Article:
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30.11.15

Public health cuts will have ‘major impact’ on councils tackling child obesity

Council leaders have warned that cuts to public health budgets will have a “major impact” on the many prevention and early intervention services trying to combat child obesity. 

Responding to a Health Select Committee report on obesity, which has called for a sugary drinks tax and more regulation, plus more powers for councils on this issue, the LGA’s Cllr Izzi Seccombe said: “The key to tackling the obesity crisis, which is costing the NHS over £5bn every year, is investing in prevention. 

“This saves money for other parts of the public sector by reducing demand for hospital, health and social care services, and improves the public's health.” 

She added that councils are running fantastic schemes, which are helping to keep children stay healthy, but they “could do so much more with the right resources”. 

Cllr Seccombe highlighted that the difficult cuts announced by the government in last week’s Spending Review – an annual real-term cut of 3.9% in councils' public health budgets over the next five years – on top of a £200m in-year cut already announced this year, will “have a major impact on the many prevention and early intervention services carried out by councils to combat child obesity”.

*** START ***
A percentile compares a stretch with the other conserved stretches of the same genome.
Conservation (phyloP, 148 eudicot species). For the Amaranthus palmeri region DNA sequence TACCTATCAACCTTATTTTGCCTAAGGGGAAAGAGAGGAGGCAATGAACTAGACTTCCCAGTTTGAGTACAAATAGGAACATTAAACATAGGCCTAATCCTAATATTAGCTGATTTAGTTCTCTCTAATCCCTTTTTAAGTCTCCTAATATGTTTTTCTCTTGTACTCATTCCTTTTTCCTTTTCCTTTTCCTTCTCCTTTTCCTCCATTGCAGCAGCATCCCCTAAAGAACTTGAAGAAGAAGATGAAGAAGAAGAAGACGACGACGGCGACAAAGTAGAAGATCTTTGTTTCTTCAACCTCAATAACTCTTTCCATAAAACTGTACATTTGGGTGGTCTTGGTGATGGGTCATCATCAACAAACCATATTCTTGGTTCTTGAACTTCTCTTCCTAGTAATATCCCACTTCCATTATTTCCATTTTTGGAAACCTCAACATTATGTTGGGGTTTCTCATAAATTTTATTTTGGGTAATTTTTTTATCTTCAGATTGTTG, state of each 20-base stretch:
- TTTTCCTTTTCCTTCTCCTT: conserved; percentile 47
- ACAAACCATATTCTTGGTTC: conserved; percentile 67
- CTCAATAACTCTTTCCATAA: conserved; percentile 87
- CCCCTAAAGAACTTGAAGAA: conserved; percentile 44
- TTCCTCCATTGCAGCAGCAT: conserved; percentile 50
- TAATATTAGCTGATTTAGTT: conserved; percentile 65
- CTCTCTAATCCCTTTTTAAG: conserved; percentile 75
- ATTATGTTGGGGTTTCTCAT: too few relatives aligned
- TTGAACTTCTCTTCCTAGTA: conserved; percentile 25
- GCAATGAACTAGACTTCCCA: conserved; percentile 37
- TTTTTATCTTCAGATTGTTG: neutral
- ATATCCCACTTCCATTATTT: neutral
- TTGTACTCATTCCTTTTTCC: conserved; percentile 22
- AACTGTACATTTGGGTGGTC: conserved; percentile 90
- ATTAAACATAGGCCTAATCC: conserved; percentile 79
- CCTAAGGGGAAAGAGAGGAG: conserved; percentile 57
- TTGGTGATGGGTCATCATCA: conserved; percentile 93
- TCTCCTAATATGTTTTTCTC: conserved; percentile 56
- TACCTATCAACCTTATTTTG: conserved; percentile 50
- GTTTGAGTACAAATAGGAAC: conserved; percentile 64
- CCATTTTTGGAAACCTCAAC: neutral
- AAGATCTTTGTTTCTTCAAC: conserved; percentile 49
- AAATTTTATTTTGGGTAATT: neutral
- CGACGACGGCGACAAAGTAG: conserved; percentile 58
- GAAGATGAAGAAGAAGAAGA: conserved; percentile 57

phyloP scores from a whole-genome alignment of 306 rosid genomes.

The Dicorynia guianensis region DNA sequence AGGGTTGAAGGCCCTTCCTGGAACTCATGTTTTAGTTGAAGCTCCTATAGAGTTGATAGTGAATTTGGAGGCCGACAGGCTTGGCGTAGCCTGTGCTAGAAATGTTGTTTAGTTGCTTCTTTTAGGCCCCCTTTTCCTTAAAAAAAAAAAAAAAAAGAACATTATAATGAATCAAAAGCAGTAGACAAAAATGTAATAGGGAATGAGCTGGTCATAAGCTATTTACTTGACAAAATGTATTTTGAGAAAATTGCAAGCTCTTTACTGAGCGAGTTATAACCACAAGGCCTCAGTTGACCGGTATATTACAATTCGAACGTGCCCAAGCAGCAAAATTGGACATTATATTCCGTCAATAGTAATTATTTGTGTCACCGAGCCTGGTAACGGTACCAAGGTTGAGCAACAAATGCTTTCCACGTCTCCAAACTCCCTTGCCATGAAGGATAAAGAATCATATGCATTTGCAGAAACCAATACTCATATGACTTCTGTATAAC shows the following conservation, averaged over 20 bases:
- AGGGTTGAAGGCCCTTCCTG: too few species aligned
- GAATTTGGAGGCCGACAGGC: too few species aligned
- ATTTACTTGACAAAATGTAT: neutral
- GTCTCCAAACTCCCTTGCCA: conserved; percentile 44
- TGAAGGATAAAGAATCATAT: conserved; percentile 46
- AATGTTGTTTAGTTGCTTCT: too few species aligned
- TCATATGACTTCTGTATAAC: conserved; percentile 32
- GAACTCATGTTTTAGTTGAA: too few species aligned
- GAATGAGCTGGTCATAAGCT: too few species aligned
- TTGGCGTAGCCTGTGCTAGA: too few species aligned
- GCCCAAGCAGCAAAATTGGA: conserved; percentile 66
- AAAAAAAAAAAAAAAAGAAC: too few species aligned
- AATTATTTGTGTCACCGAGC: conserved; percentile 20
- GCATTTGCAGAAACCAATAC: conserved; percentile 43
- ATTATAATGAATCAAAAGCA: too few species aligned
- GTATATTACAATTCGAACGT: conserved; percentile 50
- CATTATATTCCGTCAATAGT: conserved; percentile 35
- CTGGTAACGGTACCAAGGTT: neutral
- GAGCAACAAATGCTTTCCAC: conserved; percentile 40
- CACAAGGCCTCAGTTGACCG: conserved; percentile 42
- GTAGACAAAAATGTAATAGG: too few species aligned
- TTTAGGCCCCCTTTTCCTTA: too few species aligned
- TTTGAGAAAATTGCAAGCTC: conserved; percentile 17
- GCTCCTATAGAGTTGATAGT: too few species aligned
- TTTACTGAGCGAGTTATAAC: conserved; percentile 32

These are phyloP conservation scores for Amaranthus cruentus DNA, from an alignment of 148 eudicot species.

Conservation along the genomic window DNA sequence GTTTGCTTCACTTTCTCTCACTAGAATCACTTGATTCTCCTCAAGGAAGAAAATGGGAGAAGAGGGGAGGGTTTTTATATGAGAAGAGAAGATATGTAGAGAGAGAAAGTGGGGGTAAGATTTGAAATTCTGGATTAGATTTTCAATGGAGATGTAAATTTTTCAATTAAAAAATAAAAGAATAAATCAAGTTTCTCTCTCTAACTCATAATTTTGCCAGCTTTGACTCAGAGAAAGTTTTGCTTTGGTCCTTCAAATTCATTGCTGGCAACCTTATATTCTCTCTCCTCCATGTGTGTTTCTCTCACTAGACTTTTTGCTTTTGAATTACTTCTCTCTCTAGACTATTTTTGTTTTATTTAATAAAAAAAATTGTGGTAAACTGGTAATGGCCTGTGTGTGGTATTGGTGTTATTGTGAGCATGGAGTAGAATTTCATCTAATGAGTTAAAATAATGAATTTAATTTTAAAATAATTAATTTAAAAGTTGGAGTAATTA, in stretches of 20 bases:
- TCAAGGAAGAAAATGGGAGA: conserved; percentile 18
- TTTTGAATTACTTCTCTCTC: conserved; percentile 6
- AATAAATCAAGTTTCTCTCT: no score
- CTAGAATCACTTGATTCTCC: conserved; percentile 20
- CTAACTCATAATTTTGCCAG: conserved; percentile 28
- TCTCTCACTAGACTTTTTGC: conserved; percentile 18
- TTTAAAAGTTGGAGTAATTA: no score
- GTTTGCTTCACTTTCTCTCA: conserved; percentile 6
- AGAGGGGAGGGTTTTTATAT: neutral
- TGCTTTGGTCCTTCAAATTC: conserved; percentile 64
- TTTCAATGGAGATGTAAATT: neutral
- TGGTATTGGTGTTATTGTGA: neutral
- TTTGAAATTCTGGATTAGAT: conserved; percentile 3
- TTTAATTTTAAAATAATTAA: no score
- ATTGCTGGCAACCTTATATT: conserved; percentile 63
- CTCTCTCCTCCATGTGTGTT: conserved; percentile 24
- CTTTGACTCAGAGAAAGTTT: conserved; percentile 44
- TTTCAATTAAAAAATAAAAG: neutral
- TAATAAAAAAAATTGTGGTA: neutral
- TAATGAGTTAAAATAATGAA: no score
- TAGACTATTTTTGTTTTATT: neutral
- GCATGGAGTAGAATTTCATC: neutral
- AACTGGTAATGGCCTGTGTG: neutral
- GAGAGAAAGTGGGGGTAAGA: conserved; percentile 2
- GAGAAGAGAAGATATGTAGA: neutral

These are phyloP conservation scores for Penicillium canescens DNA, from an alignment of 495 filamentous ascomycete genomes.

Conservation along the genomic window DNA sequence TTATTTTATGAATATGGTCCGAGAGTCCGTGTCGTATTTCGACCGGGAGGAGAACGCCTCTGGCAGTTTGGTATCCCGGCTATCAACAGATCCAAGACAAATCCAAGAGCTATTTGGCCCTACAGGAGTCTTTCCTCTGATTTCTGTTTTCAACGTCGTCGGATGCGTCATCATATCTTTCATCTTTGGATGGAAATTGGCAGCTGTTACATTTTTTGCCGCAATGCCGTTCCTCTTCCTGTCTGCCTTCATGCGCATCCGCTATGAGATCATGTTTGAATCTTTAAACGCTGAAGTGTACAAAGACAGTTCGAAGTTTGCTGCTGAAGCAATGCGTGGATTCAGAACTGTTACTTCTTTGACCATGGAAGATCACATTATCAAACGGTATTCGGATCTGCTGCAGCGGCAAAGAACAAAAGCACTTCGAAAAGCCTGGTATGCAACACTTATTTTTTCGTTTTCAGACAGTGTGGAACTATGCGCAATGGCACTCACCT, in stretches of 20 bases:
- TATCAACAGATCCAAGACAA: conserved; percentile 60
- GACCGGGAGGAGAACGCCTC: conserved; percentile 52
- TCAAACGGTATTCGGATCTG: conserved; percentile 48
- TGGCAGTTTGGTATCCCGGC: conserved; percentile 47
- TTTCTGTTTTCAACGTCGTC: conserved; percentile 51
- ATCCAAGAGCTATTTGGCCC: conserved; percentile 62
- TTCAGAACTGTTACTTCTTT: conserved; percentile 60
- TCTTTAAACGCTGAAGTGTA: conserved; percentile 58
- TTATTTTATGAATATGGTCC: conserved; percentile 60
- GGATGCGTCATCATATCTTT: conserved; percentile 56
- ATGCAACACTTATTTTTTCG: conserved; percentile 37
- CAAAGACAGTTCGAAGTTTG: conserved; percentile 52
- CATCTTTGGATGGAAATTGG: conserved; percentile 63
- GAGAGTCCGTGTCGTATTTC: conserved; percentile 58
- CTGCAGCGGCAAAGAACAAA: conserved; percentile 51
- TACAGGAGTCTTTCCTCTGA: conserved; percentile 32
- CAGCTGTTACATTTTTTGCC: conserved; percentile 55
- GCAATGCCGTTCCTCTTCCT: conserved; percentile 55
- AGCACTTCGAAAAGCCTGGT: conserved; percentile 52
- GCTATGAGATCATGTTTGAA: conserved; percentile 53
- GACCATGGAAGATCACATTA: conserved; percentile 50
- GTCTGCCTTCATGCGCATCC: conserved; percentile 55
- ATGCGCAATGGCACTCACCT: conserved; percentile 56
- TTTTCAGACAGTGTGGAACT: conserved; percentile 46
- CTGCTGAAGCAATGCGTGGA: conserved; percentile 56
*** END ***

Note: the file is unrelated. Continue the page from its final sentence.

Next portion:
The Health Select Committee’s report has made several recommendations to tackle child obesity, including strong controls on price promotions of junk food and drink, taking tougher control on the marketing of these products and introducing a “sugary drinks tax”. 

The influential group of MPs said they support Public Health England’s recommendation for a tax on full sugar soft drinks, and recommend that it be introduced at a rate of 20% to maximise its impact on purchasing and help to change behaviour. 

Additionally, they call for greater powers for local authorities to tackle the environment leading to obesity. The Committee said that a simple way to boost local authorities’ effectiveness in this area would be change planning legislation to simplify the processes for limiting the proliferation of unhealthy food outlets in local areas, which they heard can be “time-consuming and difficult”. They have recommended that this change should be made. In particular, health should be included as a material planning consideration. 

Dr Sarah Wollaston MP, chair of the health committee, said that one third of children leaving primary school are overweight or obese, and the most deprived children are twice as likely to be obese than the least deprived. 

“This has serious consequences for both their current and future health and wellbeing and we cannot continue to fail these children, she said. “We therefore urge the Prime Minister to make a positive and lasting difference to children’s health and life chances through bold and wide ranging measures within his childhood obesity strategy. 

“A full package of bold measures is required and should be implemented as soon as possible. We believe that a sugary drinks tax should be included in these measures with all proceeds clearly directed to improving our children’s health.”

A new alliance of medical organisations fighting obesity has also outlined 10 priorities for government, retailers and health professionals. 

To view the full statement with the 10 priorities for action, click here.

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